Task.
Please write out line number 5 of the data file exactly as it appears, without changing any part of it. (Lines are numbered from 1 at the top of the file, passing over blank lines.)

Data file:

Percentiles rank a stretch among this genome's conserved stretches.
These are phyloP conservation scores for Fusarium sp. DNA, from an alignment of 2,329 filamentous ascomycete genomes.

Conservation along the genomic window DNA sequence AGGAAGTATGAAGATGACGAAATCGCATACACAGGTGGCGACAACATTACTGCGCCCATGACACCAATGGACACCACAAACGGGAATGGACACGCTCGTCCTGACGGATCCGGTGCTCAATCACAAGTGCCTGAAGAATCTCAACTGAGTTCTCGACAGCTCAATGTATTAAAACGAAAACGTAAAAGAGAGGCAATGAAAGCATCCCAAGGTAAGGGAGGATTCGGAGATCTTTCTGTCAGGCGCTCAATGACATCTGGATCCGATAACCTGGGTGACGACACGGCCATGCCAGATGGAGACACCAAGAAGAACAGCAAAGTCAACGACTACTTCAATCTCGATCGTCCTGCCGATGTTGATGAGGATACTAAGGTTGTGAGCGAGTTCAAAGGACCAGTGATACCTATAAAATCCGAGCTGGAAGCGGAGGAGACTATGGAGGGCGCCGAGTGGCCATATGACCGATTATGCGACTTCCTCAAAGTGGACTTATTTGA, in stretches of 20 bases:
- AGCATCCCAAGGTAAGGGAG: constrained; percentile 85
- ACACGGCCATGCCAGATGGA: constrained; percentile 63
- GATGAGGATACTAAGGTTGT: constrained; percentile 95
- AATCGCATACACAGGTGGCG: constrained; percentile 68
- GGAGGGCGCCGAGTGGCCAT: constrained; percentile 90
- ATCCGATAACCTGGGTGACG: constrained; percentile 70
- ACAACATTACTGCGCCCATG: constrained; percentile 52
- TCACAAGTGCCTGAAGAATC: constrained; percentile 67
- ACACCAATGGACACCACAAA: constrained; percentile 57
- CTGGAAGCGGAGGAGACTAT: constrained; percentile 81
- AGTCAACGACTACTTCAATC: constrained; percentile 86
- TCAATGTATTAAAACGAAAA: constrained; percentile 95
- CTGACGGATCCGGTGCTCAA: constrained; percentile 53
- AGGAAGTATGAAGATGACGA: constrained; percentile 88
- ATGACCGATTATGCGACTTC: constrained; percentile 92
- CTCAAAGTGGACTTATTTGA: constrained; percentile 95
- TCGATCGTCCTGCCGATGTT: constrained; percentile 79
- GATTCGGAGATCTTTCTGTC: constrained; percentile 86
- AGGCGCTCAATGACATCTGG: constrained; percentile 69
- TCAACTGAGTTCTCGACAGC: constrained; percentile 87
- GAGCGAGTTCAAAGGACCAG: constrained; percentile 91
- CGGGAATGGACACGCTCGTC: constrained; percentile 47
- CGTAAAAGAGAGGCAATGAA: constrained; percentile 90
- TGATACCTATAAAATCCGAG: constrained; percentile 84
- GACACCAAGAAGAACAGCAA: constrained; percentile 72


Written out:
- ACACGGCCATGCCAGATGGA: constrained; percentile 63